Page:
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One of the largest deployments of wireless technology in decades is occurring as telecommunications companies erect a new network of small cells to support the next generation of wireless communications called 5G. The problem, however, brings these small cells into neighborhoods and business districts, unlike the larger towers seen along highways and in fields far from centers of population. And with it, resistance from citizens. The clash pits telecoms, which want to ease regulations to reduce costs, against local governments and their residents, who want to control the look and placement of the cells and defend revenue and public property rights. The Center reports on how the telecoms are relying on money and tried-and-true relationships with politicians and regulators to get their way. And they are winning.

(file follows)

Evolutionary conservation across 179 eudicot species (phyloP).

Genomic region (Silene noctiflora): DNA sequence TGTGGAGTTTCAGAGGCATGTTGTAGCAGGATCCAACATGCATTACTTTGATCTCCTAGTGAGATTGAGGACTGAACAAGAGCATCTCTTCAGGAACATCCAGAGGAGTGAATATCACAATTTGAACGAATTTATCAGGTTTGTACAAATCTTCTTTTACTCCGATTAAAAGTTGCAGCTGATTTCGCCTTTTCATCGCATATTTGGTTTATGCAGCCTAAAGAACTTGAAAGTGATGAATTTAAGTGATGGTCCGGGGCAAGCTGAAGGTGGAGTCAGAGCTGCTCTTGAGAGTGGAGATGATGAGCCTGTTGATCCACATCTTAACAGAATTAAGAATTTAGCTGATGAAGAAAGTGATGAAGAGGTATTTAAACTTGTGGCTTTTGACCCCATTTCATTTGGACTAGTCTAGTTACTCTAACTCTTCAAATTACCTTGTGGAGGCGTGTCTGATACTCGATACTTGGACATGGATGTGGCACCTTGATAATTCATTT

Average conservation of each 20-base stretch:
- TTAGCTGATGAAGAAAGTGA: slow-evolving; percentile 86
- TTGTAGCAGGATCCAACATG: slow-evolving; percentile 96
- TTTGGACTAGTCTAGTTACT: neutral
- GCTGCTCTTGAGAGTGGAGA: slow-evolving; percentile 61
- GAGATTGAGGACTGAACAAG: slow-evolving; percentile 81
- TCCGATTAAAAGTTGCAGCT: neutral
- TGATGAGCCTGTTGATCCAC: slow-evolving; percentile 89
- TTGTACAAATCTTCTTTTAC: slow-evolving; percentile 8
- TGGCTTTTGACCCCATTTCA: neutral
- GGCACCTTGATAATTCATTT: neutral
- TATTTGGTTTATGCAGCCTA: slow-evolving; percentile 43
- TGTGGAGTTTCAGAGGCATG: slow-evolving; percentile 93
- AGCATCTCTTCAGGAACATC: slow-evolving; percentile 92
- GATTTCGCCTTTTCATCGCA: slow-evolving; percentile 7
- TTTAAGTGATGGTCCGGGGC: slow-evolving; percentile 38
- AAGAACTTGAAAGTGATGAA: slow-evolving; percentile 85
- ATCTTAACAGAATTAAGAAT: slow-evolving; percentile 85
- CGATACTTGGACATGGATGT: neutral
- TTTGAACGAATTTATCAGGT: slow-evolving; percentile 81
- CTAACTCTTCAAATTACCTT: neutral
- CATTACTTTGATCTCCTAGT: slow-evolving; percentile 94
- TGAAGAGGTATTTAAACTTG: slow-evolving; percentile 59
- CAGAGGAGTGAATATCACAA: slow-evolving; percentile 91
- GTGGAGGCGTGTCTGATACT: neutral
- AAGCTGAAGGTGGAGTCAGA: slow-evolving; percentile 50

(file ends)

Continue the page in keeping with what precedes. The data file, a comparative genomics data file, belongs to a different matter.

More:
"Politicians' Telecoms Wronged Consumers"; QAI: A legacy of success or slams?; Commerce official's past includes telecom troubleThis special report by the Pioneer Press exposes ties between the Governor and Auditor of Minnesota and New Access Communications, a telephone company accused of fraud. According to the report, Gov. Tim Pawlenty was a director of NewTel Holdings, New Access' parent company, when complaints were filed against New Access. The complaints accused New Access of "overcharging some customers and tricking others into changing their telephone services." Auditor Patricia Awada was the owner of Capitol Verification, which was a company designed to verify that customers really wanted to change their phone service. However, according to the report, Awada's company did not always complete that goal.
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